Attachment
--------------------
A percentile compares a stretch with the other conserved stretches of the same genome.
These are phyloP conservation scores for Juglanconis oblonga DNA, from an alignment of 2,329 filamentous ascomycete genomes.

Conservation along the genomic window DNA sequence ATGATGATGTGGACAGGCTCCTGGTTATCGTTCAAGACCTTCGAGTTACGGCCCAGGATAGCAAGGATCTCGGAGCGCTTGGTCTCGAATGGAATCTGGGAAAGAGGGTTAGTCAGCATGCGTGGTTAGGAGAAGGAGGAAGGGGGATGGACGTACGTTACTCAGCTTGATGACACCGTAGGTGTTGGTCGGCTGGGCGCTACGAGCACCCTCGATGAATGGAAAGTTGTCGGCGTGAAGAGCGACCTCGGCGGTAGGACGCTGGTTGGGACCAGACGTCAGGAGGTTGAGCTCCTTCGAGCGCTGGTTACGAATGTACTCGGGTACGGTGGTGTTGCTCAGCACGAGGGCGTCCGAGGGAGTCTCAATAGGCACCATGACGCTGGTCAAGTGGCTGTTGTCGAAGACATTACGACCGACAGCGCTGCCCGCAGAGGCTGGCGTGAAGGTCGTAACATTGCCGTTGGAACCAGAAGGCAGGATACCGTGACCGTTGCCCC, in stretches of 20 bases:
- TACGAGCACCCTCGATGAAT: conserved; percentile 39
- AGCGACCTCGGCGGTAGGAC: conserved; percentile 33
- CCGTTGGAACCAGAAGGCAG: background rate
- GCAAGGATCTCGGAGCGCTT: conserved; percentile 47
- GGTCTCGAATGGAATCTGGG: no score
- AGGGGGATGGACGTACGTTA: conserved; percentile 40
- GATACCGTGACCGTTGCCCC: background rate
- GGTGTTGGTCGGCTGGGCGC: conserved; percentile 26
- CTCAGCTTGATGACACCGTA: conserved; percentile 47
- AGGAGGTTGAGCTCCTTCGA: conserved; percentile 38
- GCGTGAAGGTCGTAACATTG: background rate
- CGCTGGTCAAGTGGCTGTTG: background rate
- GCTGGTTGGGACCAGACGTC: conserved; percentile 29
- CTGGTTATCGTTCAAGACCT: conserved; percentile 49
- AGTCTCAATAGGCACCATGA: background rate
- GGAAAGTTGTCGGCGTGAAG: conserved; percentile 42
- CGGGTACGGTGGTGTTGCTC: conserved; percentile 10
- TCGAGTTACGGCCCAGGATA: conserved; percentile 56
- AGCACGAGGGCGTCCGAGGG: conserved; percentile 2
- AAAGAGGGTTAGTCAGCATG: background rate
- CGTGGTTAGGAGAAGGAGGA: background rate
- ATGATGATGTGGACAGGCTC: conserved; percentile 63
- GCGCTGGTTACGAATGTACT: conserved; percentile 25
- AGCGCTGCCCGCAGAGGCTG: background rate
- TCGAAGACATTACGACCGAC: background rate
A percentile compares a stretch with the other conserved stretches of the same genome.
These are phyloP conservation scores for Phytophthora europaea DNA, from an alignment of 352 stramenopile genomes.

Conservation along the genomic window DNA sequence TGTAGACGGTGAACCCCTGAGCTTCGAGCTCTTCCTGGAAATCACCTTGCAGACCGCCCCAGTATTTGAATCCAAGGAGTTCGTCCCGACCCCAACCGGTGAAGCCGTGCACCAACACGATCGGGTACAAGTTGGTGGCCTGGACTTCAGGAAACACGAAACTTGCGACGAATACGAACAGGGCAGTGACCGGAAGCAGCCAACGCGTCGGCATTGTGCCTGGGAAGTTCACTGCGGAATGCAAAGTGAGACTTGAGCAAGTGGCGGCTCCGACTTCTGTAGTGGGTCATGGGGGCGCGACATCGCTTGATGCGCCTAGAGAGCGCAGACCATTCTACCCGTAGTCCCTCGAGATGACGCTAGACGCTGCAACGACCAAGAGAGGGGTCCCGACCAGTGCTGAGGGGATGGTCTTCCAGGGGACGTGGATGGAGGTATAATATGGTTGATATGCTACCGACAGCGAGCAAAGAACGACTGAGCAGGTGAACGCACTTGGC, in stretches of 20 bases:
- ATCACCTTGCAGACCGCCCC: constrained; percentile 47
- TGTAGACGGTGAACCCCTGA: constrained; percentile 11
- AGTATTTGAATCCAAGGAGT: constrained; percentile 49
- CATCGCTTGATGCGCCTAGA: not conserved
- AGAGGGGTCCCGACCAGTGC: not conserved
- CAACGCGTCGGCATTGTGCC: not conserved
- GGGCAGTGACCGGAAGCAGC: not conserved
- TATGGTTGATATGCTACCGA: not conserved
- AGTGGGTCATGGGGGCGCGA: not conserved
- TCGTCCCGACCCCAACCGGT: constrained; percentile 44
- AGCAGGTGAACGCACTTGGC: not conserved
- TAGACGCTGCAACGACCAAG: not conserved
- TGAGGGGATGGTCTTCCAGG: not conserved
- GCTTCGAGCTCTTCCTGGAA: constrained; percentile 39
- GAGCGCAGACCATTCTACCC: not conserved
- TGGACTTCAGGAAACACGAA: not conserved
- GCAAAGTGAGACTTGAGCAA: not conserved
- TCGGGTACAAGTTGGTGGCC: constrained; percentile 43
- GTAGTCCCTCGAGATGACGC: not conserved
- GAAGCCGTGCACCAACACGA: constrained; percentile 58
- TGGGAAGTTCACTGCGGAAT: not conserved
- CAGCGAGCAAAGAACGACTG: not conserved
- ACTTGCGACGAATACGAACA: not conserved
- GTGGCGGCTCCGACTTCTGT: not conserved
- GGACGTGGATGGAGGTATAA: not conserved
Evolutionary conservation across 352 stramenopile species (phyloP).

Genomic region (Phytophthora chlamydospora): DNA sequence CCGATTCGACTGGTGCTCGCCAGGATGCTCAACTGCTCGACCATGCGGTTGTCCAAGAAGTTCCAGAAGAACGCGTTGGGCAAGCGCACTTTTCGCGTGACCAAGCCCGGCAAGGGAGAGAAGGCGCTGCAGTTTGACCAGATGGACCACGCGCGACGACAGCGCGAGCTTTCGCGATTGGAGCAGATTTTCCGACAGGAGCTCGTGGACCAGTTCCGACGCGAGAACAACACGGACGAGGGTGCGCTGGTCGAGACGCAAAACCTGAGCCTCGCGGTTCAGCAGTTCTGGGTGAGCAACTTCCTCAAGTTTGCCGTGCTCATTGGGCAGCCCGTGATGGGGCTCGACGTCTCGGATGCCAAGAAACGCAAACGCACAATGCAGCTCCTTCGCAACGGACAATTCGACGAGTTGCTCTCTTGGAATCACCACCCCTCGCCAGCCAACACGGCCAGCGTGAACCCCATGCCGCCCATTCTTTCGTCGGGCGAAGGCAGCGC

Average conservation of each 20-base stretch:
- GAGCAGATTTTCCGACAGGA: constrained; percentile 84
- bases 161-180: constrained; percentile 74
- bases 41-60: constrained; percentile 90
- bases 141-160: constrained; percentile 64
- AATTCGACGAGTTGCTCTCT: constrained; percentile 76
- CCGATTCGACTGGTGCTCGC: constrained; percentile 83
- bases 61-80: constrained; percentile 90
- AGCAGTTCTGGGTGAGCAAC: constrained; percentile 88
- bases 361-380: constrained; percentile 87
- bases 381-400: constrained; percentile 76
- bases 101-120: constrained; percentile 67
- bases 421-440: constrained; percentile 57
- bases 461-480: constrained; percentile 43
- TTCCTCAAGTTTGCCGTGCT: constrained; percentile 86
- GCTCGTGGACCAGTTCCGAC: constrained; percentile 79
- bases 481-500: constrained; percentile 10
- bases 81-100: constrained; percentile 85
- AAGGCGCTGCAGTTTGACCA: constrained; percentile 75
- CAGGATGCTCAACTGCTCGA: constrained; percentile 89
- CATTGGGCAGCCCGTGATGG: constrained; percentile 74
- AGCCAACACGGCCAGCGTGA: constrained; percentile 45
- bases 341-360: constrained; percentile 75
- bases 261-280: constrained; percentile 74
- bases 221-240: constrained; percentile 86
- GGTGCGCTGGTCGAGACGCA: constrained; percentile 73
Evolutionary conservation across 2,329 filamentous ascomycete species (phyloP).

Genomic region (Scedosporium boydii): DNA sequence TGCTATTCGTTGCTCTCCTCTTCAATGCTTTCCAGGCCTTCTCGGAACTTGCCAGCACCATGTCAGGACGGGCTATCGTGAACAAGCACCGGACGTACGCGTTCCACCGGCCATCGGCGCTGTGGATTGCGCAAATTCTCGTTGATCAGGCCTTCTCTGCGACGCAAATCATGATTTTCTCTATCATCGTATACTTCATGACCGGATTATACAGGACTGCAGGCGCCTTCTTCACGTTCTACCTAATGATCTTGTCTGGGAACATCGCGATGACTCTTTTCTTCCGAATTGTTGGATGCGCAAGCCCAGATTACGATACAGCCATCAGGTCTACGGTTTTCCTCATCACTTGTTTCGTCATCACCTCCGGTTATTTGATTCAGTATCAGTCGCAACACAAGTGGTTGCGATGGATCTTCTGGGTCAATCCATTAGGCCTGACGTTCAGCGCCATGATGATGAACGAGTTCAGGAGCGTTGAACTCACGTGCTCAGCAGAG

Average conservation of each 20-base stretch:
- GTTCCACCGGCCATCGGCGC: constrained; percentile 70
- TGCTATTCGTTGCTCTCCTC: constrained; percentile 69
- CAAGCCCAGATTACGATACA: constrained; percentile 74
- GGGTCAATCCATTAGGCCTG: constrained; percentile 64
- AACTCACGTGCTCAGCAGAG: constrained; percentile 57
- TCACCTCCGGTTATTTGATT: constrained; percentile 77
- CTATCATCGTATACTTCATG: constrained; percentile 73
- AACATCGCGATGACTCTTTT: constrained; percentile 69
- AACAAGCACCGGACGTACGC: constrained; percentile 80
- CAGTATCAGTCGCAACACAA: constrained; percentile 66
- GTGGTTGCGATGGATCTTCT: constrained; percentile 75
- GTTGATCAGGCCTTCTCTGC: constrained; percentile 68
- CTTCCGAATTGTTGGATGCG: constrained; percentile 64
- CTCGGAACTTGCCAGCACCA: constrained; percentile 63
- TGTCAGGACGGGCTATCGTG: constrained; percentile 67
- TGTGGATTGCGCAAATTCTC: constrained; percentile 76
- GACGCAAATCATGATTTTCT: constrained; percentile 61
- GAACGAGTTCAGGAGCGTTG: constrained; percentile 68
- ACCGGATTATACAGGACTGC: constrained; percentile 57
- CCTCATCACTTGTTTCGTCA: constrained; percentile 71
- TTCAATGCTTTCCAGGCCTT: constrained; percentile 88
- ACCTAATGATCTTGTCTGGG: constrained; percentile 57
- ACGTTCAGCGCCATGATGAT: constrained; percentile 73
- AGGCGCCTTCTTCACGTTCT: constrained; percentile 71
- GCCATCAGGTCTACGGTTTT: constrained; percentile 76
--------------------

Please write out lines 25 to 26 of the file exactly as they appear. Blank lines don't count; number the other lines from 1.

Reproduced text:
- ATGATGATGTGGACAGGCTC: conserved; percentile 63
- GCGCTGGTTACGAATGTACT: conserved; percentile 25